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Tom ‘Dilly’ Littleson’s Unsettling, Often Gruesome Drawings

Australian-Spanish artist Tom “Dilly” Littleson works as an illustrator and graphic designer in Melbourne. Littleson’s realistic pencil drawings are found in various publications across the world. These illustrations have wide-ranging subjects, yet the artist’s personal work most commonly seems to contain a visceral, sometimes gruesome quality contained within single characters. As unsettling as these tend to be, the subjects themselves don’t seem to be bothered by the mayhem.

Australian-Spanish artist Tom “Dilly” Littleson works as an illustrator and graphic designer in Melbourne. Littleson’s realistic pencil drawings are found in various publications across the world. These illustrations have wide-ranging subjects, yet the artist’s personal work most commonly seems to contain a visceral, sometimes gruesome quality contained within single characters. As unsettling as these tend to be, the subjects themselves don’t seem to be bothered by the mayhem.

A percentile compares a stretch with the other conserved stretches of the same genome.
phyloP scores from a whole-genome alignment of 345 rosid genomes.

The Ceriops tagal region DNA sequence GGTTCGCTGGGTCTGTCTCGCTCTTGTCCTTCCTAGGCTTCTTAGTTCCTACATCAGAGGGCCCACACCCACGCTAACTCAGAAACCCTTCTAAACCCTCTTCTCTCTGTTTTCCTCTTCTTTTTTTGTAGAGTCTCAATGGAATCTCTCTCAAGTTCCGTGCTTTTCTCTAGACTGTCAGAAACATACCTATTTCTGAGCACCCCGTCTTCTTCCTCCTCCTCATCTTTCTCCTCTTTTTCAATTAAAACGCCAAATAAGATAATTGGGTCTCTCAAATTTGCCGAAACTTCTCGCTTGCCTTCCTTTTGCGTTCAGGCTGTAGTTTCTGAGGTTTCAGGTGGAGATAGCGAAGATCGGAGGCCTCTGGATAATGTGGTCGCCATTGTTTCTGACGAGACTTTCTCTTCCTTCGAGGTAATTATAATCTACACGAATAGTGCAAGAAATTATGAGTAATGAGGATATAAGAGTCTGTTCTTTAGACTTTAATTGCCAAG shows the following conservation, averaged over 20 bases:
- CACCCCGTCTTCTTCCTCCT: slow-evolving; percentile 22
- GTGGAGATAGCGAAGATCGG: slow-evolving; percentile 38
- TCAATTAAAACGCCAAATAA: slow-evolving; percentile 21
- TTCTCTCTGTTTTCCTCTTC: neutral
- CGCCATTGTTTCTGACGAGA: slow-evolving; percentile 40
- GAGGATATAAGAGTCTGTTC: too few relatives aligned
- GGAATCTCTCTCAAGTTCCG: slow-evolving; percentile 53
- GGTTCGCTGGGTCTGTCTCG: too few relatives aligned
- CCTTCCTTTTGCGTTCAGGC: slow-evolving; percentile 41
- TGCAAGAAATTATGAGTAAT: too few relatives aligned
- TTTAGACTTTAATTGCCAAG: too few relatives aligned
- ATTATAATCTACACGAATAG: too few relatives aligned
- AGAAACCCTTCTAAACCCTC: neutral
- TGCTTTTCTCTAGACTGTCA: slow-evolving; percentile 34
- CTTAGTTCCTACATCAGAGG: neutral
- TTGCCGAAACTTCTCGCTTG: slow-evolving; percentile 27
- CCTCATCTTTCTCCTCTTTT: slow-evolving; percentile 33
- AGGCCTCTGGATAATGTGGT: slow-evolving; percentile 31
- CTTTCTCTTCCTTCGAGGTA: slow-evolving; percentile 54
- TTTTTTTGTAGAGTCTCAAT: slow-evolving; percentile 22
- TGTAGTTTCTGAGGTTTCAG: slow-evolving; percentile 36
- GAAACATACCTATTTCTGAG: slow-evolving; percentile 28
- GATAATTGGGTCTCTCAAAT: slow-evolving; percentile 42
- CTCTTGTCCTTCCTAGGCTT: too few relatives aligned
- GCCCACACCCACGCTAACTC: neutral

His 2010 series “Bleed Out,” for example, features figures that are quite literally bleeding out, yet seem to carry more emotional vulnerability than physical in their expressions. A few of his 2012 characters from “The Mind’s Apocalypse” seem to to actually feel some agony, but most of them seem to just want to find out what various body parts taste like.




Littleson’s illustrations have appeared in publications like Newsweek, Wired, Empty, and others. The Newsweek piece was the most recent addition to the list: The artist’s rendering of Edward Snowden is used for the cover of a print edition this month. Though it may not have the more gruesome component of several of his other works included here, Littleson’s attention to detail, from the scruff on Snowden’s chin to his pensive expression, is on full display on this cover.


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